In the evening we had dinner at Bella Italia. The park has a number of restaurants mostly concentrated around a central plaza but chalets are also fully equipped for self-catering and braais (BBQs). We followed it up with tenpin bowling, which I was utterly horrible at, however I improved the more I drank.
Bad, bad bowler
On day two we were up early to play badminton, which I was even more horrible at than bowling. Seriously, I think I managed to hit the shuttlecock about twice. Both Mr O’s were pretty good though and it was a fun way to spend 45 minutes.
After that both Mr O’s and I had planned to do an “aerial adventure”, which involves climbing through the treetops of Elveden Forest, battling a number of obstacles before finally ziplining across the lake. I am pretty scared of heights so I saw it as a way to try and conquer my fears, especially since a bunch of ten year olds seemed to be tripping along with zero apprehension. Unfortunately I never got to find out since they wouldn’t let me participate unless I took out my nose ring and since it’s a spring-loaded ring held shut with a ball that requires a piercer with a pair of pliers to extract. It wasn’t happening. We got a refund but I was really disappointed and unable to see any real health and safety risk that it would have caused. The Mr O’s had a fantastic time though.
In the afternoon Mrs O senior and I did a Bollywood dancing class where we learned a routine over the space of an hour. It was fun, challenging and got us good and sweaty. You can also do Zumba classes.
On our last day we started with some more badminton, followed by archery, which I absolutely loved despite managing to keep catching the bowstring on my forearm. Apparently if you end up with a mark from this it’s called a warrior bruise. I feel like with some practise I could actually become alright at archery. Another step towards my plan to basically be in Game of Thrones.
The afternoon was a real challenge for me though. Mrs O senior had signed up for a Segway challenge, which she didn’t feel up to and so she suggested that I join the Mr O’s and do it in her place. For those who do not know what a Segway is, it’s one of those electric vehicles which has two big wheels and a platform you stand on where you steer with a long stick. Like this. I found mine an absolute nightmare to operate. It has no off switch so the only way you can make it stop is by standing absolutely upright and dead still, otherwise you will find yourself teetering forward or back and if you don’t hold the steering stick dead straight you will find yourself turning in a circle. Everyone else seemed to find this an absolute doddle but I was all over a shop and throughout the tour we did of the park both on and off-road I was petrified. The Mr O’s had a great time but if I never see another Segway again in my life I will not feel sad.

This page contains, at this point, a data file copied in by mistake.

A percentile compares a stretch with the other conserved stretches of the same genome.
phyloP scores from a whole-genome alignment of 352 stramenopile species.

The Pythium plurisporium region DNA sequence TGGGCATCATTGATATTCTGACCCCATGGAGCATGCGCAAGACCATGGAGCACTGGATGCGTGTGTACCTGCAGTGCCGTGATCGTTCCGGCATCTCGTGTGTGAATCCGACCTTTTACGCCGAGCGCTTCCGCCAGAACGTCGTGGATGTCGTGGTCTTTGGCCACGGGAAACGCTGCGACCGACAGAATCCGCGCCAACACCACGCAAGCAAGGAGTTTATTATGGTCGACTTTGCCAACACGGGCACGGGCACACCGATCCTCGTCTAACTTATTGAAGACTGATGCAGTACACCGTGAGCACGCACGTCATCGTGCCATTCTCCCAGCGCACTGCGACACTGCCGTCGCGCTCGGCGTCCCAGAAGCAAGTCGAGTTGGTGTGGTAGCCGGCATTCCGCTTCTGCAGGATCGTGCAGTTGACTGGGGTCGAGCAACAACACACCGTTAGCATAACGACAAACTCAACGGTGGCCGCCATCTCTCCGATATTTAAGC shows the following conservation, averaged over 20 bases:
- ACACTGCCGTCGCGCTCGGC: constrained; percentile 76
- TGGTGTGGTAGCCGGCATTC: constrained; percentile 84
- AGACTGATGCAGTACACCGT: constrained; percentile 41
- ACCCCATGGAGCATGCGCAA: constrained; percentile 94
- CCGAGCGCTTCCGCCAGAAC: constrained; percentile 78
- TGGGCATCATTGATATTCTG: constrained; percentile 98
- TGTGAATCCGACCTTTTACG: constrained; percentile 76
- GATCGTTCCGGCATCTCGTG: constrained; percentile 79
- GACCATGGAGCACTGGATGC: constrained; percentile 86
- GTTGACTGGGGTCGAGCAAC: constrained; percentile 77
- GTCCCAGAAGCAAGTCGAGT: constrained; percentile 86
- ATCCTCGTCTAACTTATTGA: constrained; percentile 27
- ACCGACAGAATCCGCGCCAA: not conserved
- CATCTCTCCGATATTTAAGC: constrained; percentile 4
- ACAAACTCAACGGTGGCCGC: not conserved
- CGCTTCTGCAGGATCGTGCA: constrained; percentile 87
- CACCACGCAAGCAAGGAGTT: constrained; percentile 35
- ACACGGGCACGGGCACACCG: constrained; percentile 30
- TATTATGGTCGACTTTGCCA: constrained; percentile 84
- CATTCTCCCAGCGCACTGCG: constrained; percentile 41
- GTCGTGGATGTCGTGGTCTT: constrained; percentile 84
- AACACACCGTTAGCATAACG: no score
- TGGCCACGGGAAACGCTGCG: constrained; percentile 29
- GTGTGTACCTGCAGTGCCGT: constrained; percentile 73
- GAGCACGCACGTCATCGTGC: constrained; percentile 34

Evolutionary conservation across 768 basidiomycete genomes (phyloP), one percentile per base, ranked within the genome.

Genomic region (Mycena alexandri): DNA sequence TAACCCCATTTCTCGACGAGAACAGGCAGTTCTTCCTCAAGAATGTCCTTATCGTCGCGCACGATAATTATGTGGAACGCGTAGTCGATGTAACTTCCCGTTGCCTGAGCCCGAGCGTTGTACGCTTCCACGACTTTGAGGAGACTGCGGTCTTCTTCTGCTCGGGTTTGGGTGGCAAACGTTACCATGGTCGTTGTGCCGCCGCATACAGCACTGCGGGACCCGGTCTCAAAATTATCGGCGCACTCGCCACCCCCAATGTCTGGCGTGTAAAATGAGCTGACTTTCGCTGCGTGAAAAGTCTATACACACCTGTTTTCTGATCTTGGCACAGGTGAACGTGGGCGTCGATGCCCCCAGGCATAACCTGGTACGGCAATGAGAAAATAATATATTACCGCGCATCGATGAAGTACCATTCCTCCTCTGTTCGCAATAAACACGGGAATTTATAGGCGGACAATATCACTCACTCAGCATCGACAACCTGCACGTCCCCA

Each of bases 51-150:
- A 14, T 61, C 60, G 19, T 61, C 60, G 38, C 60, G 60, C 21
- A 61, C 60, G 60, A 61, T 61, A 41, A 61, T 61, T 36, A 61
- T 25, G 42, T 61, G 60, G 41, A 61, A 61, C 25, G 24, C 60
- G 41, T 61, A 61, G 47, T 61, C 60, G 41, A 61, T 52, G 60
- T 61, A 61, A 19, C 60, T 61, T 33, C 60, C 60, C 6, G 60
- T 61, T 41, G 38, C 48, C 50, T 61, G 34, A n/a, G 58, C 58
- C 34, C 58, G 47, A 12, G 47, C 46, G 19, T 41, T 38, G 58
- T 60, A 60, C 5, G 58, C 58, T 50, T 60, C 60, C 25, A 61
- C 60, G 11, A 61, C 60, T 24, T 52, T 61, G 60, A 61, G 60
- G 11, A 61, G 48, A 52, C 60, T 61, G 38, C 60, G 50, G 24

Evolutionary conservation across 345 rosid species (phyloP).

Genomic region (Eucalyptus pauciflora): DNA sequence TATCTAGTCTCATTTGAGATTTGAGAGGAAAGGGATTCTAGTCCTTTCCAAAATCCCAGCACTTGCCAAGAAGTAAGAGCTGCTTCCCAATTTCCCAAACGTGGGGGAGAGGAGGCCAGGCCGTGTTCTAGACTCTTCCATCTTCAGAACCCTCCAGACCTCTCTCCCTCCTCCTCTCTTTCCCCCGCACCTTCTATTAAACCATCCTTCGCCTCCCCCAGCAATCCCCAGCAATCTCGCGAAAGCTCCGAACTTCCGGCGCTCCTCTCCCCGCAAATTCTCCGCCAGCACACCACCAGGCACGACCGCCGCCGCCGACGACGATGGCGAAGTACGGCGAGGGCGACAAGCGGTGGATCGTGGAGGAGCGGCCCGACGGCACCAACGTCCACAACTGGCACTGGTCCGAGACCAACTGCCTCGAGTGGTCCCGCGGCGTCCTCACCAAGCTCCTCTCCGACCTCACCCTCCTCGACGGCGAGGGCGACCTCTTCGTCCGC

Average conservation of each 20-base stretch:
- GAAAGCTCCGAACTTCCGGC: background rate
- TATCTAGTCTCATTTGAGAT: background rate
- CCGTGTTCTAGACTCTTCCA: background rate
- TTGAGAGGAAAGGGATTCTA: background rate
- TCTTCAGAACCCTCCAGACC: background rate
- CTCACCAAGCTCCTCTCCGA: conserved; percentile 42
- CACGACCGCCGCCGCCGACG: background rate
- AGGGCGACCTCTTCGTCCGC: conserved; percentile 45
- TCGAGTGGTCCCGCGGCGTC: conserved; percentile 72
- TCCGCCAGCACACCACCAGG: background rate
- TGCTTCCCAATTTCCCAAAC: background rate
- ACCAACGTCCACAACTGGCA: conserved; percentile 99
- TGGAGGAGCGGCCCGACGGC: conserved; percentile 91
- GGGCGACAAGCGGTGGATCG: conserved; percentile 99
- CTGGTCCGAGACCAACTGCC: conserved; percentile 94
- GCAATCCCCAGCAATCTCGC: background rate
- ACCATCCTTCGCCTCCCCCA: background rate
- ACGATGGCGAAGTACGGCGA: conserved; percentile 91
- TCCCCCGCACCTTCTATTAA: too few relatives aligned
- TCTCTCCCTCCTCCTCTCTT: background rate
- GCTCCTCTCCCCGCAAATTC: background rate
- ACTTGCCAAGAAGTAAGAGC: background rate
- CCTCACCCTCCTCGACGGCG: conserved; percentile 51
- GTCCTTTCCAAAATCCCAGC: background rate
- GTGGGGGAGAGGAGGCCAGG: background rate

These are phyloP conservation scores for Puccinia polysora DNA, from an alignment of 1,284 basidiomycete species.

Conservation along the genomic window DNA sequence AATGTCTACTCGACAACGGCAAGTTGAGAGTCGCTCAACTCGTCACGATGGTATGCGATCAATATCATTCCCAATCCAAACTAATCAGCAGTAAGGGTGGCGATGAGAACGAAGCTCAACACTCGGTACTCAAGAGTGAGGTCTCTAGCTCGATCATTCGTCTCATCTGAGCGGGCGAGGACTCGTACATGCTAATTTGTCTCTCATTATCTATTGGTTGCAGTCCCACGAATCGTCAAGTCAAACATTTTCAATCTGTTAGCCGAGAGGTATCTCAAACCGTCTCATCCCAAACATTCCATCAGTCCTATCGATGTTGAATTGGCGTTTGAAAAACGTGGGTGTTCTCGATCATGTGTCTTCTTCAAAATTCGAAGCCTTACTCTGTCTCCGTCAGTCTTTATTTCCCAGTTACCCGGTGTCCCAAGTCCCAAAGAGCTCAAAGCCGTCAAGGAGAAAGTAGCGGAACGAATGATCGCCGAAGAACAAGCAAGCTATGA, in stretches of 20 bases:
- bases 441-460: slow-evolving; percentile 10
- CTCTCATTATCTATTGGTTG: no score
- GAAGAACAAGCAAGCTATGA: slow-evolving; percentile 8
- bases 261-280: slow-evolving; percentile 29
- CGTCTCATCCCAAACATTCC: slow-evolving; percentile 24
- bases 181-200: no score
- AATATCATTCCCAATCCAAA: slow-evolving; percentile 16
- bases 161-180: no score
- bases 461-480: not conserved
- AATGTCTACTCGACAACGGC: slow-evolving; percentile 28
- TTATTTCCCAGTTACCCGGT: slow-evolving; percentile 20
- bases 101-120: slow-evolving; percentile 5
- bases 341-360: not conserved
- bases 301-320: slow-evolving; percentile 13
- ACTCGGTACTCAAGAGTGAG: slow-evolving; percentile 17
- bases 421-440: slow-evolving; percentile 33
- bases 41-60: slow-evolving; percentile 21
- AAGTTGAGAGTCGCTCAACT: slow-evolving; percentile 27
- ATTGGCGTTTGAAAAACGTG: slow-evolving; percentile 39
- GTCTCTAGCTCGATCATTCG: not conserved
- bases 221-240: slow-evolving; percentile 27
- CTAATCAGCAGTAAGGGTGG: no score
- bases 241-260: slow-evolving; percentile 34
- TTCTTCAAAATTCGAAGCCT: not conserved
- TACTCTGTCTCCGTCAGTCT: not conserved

I then convinced everyone to go down to the lake for some boating. We hired a katakanu, which is halfway between a catamaran and a canoe. I had a great time but the whole experience was a bit fraught since we were all a bit rubbish at paddling and we had possibly arranged the level of strength within the boat badly. Next time more practicing.
We finished up the day with a braai and quiz over at Paul’s brother’s chalet. He was spending the weekend with his friends at the same time. It was so much fun.
When we had to leave the next morning I was really quite sad. It was just about the right level of nature for me, it was fun tearing around the park on my trike and the activities and water park were brilliant. Although we were a group of adults, I can imagine it must be wonderful to bring children for a holiday and all the little people we saw seemed to be having the best time ever. If you’re looking for a UK staycation, I would highly recommend a Centre Parcs trip!